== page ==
Pulitzer Prize-winning journalist to discuss blurring of fact and fiction in writing
NEW PALTZ -- John Darnton, a Pulitzer Prize-winning journalist and best-selling author, will discuss how writers are increasingly blurring the lines between fact and fiction when he gives a talk at the State University of New York at New Paltz at 5 p.m. on Nov. 9 in McKenna Theatre.
Titled "When Fact Fights Fiction," the talk will explore why there are so many recent instances of creative writers turning to history and journalists turning to fiction. It is free and open to the public and is sponsored by the Friends of the Sojourner Truth Library and the Department of Communication and Media at SUNY New Paltz.
Darnton, who recently retired from The New York Times, where he worked for 38 years, is the college's fifth James H. Ottaway Professor of Journalism. His most recent novel, "The Darwin Conspiracy," published this fall by Knopf Publishing, is about the odyssey of scientist Charles Darwin.
Darnton has written four novels, but first earned fame when he won the Pulitzer Prize for journalism in 1982 for dispatches smuggled out of embattled Poland. He has won numerous awards for his reporting in a career that began on the streets of New York City and has led him through Africa and Europe. He spent his final six years at the Times as its cultural editor.
In commenting on his most recent novel, Darnton says the book might "outrage serious scholars while retaining just enough plausibility to make one wonder. Besides," he adds, "at the end of the day, what is history? In the words of Thomas Carlyle, history is 'a distillation of rumor.' "
Chui-chun Lee, director of the Sojourner Truth Library, noted how perfect Darnton is to address the recent melding of fact and fiction, which some see as a troubling development in both journalism and fiction. Darnton's novels "draw on both fact and the imagination," she said, "but his journalism was honored for its allegiance to the high standards of factuality embodied by The New York Times."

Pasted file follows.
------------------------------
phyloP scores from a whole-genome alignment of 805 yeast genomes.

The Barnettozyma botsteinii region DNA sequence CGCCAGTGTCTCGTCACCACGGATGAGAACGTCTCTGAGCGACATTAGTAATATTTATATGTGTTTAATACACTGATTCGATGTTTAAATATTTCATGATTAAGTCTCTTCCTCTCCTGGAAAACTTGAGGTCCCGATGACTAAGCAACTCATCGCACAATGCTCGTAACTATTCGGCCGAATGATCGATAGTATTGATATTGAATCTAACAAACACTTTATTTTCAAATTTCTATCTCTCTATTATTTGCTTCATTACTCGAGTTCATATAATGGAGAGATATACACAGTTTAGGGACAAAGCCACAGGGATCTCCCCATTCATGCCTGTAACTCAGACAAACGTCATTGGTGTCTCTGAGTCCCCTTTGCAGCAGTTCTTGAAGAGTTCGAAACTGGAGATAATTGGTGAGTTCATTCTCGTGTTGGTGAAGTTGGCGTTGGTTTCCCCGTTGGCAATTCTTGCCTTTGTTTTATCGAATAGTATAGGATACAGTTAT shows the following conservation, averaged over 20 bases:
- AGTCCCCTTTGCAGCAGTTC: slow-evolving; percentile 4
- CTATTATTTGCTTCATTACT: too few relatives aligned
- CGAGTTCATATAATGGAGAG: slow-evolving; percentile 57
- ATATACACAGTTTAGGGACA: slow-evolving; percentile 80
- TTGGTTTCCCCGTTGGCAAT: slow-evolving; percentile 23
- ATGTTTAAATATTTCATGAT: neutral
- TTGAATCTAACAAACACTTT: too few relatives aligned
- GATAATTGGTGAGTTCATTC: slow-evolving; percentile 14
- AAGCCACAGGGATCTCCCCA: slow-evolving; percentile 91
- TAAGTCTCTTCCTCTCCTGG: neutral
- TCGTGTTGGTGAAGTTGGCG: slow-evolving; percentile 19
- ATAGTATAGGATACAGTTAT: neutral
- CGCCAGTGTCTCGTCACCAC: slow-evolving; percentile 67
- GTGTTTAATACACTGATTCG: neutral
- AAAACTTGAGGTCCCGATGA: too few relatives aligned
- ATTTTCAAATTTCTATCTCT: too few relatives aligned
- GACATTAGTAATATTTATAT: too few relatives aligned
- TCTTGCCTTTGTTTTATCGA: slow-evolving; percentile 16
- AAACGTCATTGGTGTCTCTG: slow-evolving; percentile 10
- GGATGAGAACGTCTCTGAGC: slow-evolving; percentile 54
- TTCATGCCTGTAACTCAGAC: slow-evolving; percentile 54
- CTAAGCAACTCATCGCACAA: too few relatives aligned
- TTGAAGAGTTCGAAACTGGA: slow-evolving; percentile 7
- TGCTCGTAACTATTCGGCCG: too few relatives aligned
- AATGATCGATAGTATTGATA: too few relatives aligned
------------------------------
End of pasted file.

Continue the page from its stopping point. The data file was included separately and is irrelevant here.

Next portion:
Paul Brown, chair of the college's Friends of the Sojourner Truth Library group, said it would be particularly interesting "to see how a writer who is highly regarded in both fact and fiction describes the relationship of the two." The Friends is an association of faculty, students, parents, alumni, and community and business members dedicated to promoting and enhancing the Library as a shared resource.
Born in New York City in 1941, Darnton graduated from the University of Wisconsin in 1967. He began at the Times in 1966. Darnton's first foreign assignment was to West Africa, where he was based in Nigeria. After 13 months, he was jailed and deported for articles unpleasing to the military government. He later covered a civil war in Rhodesia; anti-apartheid riots in South Africa; guerrilla movements in Ethiopia, the Congo and Somalia; and the fall of dictator Idi Amin in Uganda.
Darnton twice won the prestigious George Polk Award for foreign reporting. He subsequently was the Times' London bureau chief and from 1996 to 2002 served as the Times' cultural editor.
His novels include the "Neanderthal" and "The Experiment," which were both best sellers.
A more detailed profile of Darnton can be found at www.newpaltz.edu/ottaway/current.html.
Darnton will sign copies of his book both before and following his lecture. "The Darwin Conspiracy" will be available for sale at McKenna Theatre beginning at 4:30 p.m. At the conclusion of the book signing, Darnton will be the special guest at a private reception for Friends of the Sojourner Truth Library members. Friends memberships may be purchased at the lecture or at the door of the reception for a minimum contribution of $30.
For more information about the Darnton lecture or about joining the Friends, call (845) 257-3719.
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